It's not your father's bookmobile.
Inside the 74-foot, high-tech trailer, Garner Middle School students got a thumbs-on lesson in how to download a school library book.
The Digital Bookmobile, powered by Overdrive.com, travels the country promoting library digital library services like that of Northeast Independent School District's.
"This is part of the way book are going," said Overdrive's Daniel Conochan. "Print books are still going to be around, but this makes it a lot more easy for people to enjoy reading."
To check out an ebook or audiobook, students can visit the library's virtual branch at www.neisd.lib.overdrive.com.
After browsing or searching titles, they can check out the book by using a valid school ID. Books can be directly downloaded or transferred to various devices including computers, the iPad, iPhone, Android, NOOK, Sony Reader, Kindle andn Blackberry. The downloads are free.
Student reviews were unanimous.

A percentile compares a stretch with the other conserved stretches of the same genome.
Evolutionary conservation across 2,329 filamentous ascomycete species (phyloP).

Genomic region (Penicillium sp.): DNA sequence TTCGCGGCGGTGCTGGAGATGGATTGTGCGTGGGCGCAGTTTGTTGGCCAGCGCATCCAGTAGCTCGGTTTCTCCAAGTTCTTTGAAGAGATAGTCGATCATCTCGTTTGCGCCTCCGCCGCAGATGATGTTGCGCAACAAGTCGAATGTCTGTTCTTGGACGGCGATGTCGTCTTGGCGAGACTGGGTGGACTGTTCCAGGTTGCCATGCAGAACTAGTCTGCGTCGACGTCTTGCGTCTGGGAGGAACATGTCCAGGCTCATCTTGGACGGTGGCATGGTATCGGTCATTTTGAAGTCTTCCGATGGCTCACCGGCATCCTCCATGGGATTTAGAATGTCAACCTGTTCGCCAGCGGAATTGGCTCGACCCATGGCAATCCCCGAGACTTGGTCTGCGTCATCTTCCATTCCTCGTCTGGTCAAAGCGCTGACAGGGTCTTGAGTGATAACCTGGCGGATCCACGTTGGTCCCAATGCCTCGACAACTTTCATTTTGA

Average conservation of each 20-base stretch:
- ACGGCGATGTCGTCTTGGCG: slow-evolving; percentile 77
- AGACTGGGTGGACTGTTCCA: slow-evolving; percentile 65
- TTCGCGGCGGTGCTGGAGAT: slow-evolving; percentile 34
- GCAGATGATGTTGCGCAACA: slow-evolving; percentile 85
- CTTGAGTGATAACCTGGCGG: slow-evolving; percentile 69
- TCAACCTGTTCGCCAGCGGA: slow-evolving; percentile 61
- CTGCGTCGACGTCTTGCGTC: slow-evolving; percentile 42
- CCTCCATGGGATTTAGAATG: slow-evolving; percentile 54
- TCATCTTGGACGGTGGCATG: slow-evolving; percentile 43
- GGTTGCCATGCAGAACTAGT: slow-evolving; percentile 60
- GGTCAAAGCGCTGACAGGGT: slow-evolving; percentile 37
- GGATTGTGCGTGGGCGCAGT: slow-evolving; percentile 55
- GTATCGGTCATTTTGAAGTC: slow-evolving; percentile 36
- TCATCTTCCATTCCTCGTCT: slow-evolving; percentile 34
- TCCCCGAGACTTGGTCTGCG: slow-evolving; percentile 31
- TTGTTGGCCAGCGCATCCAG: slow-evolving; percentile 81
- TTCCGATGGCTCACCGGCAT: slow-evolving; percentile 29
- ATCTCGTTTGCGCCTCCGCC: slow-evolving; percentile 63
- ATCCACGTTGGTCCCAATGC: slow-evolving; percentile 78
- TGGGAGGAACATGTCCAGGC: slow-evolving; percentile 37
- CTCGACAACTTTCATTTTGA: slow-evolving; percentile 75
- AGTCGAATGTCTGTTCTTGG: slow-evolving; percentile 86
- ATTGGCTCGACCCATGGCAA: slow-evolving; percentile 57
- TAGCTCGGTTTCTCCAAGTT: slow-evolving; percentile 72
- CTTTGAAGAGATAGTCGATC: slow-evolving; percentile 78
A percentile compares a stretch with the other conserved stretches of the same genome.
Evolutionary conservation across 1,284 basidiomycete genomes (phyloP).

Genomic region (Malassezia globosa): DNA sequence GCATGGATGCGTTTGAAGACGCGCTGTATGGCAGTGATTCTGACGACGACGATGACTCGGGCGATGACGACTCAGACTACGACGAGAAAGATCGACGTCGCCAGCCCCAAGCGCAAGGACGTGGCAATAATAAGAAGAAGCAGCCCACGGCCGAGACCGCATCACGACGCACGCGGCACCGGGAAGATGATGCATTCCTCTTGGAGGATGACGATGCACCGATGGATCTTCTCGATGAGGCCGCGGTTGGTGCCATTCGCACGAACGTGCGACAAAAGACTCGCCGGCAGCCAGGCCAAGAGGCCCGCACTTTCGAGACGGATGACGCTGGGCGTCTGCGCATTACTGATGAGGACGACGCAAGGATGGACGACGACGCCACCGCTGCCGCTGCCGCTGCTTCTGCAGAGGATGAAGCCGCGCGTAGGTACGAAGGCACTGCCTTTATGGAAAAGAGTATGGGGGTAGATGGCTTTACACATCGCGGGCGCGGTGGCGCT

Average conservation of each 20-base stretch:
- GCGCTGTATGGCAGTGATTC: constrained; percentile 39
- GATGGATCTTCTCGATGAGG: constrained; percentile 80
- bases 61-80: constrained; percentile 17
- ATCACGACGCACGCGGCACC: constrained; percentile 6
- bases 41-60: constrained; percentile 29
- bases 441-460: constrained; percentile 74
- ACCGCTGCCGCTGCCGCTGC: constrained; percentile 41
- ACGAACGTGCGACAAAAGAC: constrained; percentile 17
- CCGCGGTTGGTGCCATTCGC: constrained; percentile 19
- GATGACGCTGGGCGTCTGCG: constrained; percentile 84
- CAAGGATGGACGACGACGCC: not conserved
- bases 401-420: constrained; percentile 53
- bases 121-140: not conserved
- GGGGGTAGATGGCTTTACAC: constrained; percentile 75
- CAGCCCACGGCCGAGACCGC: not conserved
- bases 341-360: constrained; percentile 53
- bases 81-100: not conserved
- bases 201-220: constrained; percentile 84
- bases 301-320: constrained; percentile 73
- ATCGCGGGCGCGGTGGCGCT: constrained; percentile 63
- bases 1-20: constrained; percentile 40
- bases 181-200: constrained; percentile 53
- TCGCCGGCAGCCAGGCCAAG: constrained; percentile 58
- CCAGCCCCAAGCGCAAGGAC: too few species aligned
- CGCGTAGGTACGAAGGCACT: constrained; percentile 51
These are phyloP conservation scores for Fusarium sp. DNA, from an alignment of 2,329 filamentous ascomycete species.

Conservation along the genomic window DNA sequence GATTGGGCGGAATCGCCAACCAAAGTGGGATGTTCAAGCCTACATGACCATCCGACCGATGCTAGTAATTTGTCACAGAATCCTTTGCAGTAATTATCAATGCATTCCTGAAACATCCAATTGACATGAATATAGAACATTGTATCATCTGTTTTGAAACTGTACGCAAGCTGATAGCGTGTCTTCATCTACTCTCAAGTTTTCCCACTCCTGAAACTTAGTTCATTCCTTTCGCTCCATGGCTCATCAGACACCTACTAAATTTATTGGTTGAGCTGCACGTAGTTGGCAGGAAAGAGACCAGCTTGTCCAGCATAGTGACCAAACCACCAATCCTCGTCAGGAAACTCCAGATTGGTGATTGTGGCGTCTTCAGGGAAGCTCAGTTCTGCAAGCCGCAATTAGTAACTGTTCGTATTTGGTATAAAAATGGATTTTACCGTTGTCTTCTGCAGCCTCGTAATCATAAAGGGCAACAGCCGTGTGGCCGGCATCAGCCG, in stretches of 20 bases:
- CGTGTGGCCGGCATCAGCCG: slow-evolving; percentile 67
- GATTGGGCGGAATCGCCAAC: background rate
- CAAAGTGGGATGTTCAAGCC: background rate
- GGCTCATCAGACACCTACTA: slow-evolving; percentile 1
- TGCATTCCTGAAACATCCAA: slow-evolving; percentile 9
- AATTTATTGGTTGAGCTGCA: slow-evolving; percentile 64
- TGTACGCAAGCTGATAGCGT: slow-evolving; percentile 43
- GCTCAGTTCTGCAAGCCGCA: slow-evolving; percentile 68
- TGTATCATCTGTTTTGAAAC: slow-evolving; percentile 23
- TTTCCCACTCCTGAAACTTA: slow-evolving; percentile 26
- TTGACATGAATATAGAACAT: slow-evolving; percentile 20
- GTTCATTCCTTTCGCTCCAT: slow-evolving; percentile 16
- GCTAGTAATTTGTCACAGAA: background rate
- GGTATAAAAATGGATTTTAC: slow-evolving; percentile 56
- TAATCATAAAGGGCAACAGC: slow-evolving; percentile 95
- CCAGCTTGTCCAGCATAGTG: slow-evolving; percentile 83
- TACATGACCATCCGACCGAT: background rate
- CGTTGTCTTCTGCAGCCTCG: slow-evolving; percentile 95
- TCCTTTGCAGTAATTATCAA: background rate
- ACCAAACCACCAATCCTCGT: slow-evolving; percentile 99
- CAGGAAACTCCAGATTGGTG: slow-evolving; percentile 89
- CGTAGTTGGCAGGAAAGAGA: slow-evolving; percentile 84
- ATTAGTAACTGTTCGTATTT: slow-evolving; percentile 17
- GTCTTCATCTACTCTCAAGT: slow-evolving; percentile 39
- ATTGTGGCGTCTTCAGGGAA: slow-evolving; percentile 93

"I think it's pretty cool," said 6th-grader Alexandra Ratcliff. "You don't have to buy books, you can just look online."
"Yeah, it's good," said another 6th-grader Justice Lashley, who added one benefit to electronic reading is "no paper cuts."
While the bricks and mortar library offers a limited number of books on the shelves, an electronic library can offer more titles more quickly.
"The kids are very used to electronic devices, and if they can download something on their phone, they are more likely to read it," said Garner Librarian Janie Flores.
Principal David Crowe said he was excited that the district is connecting current student interests with traditional teaching.
"They are far more comfortable with these advances than some of us are," Crowe said. "It's really our job as educators to catch up with the trends and keep them pursuing what they need to do to be successful in their future."
The downloads are available 24/7 and because there is no book to return, there are no late fees.
The Digital Bookmobile is scheduled to visit Reagan High School Tuesday from 9 a.m. until 3 p.m.
overdrive.com also promotes the digital downloading services at San Antonio Public Libraries.